Saturday, June 9, 2012

My Back Garden - Part 1

One of my goals for this blog is to write down what I did/do to my gardens, so I can remember. One major project that just finished part 1 this year, and will continue to take a lot of time and effort is the garden in the back of the house. I'm going to break this story up into multiple posts, so I can record some of the details without this being super-long.

Part 1 - The Starting Point

When I bought my home about 3 years ago, it was bank-owned, as many available houses at that time were (and frankly, still are in this area). The bank had redone the inside, but the outside and garage were left in the "foreclosed on" state, meaning no water and no care/weeding/mowing. I don't even have pictures of what everything looked like back then.

The front garden was priority one to fix, since it was the second thing both neighbors mentioned, and it was absolutely the worst on the block. It wasn't too bad before the weeds started growing. So over the course of two weeks, I came up with an initial plan, got bids, and got the major work finished.  But that's another post.

Meanwhile, for over two years, the back yard languished. It looked like this most of the time, minus the 2 months in spring when all the brown stuff was green and growing:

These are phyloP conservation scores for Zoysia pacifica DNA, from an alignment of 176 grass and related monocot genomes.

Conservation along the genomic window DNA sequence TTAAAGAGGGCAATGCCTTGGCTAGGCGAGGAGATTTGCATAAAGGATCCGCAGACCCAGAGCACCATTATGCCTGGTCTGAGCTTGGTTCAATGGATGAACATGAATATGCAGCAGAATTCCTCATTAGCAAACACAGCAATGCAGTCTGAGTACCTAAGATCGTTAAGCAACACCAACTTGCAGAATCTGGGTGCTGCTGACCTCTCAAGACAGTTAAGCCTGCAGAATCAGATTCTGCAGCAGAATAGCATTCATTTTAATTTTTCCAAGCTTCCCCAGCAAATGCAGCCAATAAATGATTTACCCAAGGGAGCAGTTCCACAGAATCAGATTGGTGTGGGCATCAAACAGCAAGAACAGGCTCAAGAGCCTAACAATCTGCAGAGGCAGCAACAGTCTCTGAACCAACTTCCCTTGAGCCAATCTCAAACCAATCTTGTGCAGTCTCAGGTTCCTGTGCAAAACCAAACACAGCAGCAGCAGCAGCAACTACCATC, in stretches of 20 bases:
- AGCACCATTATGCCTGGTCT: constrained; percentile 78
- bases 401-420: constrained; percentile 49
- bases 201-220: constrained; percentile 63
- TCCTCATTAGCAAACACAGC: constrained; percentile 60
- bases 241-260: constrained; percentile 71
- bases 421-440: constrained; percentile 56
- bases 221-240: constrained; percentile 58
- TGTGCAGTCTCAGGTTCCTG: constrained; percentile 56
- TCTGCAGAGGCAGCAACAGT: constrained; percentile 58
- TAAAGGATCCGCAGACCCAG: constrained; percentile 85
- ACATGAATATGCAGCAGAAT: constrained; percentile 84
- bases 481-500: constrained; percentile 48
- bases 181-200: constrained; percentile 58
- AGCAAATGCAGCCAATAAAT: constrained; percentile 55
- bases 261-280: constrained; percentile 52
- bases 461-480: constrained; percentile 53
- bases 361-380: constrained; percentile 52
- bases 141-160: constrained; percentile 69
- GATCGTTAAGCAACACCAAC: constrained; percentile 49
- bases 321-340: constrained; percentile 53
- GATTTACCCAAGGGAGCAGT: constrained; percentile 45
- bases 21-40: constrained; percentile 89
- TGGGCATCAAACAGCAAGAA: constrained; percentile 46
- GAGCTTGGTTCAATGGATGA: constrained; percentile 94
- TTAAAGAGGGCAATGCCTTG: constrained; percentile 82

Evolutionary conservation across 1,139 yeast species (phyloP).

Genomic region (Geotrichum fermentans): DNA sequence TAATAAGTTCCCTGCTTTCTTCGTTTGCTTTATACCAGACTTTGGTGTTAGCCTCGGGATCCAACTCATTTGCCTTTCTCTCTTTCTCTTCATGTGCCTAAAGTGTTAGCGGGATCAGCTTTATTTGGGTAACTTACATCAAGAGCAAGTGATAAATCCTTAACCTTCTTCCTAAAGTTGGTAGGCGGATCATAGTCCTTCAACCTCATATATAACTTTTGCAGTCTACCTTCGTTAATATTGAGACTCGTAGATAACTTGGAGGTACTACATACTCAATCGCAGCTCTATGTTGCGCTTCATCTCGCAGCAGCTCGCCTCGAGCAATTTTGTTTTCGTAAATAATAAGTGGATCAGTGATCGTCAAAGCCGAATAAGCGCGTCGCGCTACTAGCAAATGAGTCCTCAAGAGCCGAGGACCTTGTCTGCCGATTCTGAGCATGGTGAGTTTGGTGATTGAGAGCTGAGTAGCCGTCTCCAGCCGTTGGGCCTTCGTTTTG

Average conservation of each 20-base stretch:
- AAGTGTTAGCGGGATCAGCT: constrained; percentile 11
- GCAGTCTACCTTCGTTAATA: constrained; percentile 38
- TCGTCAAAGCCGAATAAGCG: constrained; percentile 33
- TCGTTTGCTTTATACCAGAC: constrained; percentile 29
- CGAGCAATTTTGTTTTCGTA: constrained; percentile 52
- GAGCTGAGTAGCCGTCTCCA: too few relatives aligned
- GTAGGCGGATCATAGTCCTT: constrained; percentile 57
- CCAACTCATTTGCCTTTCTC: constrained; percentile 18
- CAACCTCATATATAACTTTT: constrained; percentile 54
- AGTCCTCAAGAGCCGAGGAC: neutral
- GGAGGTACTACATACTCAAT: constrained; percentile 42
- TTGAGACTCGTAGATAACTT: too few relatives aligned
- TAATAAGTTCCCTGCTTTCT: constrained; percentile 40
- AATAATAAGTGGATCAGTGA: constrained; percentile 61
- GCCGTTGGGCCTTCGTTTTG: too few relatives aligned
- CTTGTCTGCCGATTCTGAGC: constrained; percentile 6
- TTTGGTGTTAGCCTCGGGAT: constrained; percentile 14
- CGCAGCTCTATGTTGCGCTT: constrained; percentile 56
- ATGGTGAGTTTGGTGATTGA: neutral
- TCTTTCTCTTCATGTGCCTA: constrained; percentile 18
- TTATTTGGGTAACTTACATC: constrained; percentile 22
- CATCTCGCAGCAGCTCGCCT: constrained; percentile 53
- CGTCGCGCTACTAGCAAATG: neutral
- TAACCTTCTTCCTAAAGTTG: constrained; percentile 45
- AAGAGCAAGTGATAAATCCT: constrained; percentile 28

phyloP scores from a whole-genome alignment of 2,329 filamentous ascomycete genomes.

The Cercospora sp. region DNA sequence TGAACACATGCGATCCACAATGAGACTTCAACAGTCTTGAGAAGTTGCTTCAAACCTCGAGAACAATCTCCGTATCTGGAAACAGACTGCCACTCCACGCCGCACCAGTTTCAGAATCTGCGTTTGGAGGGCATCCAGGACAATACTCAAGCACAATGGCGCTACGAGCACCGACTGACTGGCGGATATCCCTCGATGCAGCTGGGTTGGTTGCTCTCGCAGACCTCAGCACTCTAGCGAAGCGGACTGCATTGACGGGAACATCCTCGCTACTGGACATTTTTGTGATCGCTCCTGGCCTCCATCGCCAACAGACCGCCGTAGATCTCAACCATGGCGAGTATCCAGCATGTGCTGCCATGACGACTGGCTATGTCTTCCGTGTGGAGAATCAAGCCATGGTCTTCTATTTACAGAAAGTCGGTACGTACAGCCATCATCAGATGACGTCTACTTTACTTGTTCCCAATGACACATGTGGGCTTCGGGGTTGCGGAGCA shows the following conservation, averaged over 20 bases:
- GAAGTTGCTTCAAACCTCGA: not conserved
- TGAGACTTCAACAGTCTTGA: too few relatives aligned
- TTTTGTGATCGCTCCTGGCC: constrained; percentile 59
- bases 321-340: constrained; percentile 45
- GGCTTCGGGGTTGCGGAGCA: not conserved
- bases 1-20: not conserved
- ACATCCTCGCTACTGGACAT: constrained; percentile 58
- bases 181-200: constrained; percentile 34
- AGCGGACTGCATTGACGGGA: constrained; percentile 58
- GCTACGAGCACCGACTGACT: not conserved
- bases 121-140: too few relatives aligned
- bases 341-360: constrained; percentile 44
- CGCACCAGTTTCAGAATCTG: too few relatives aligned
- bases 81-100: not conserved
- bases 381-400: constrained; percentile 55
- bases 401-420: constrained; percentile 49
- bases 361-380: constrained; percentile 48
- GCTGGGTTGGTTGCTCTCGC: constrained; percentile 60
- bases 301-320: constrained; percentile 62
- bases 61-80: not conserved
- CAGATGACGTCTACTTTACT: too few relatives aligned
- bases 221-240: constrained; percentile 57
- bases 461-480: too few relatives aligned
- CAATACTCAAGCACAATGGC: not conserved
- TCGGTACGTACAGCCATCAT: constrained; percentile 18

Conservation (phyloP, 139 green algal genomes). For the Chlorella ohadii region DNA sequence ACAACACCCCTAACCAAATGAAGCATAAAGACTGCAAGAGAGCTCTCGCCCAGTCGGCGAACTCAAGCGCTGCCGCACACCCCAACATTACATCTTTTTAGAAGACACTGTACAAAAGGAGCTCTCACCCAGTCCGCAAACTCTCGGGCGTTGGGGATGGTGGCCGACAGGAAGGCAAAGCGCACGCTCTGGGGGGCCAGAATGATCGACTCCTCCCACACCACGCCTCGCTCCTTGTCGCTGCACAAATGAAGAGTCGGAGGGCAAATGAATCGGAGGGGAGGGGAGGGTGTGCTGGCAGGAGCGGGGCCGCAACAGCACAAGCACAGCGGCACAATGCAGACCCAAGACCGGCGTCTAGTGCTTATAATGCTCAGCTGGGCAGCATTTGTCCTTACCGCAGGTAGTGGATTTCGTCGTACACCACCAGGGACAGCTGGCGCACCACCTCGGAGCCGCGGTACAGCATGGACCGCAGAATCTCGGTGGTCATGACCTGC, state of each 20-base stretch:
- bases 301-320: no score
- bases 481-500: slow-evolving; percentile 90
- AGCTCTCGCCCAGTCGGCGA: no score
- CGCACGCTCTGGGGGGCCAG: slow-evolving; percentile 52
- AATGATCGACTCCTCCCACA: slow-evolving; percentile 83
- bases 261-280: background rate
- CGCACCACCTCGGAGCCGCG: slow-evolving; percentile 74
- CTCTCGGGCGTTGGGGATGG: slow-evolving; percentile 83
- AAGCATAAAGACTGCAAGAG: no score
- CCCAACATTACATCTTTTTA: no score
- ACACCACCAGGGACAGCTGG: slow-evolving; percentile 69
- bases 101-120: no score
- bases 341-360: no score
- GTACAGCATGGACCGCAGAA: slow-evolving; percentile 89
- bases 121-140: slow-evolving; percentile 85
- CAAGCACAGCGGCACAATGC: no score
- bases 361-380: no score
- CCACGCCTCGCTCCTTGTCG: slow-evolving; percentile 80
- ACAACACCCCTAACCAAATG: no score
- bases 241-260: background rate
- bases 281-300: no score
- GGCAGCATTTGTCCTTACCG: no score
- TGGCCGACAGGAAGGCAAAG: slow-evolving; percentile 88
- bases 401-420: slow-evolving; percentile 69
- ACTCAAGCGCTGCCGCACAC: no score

Back yard, 11 Feb 2011, with the patio to the right.
And that's after my (new) neighbor replaced the fence with another ugly one. I tried mowing the grassy weeds one year, but mowed brown grassy weeds don't really look any better than long brown grassy weeds. The sprinkler system didn't work (turning the valves on manually made a pretty neat fountain in the middle of yard), and the weeds by the kitchen window were so tall they scratched on the glass, and scared me at night:
Weeds near the window!
And during the day too! There was a was strange sand pit (visible in the picture above), which based on google maps, used to be the foundation for an above ground pool. Now, the neighborhood cats were using it as a litter box.

There were three "trees". One is visible in the first picture, and two more here:
The other side of the house.
The trees were Siberian Elm (Ulmus pumila), which Sunset characterizes as "not a desirable tree". No kidding! The back two were really more overgrown bushes, and none of them really cast much shade, even in the summer. All the wood fencing along the side in picture 3, and the back had to be replaced, and the trees were in the way for that too. Other than those trees, there was nothing in the back yard at all - no bushes (other than overgrown weeds), no hard scape and no support (sprinkler system, shade, etc). And it sat like that for two years, while I planned and saved. I'll talk a little bit about that process next time!

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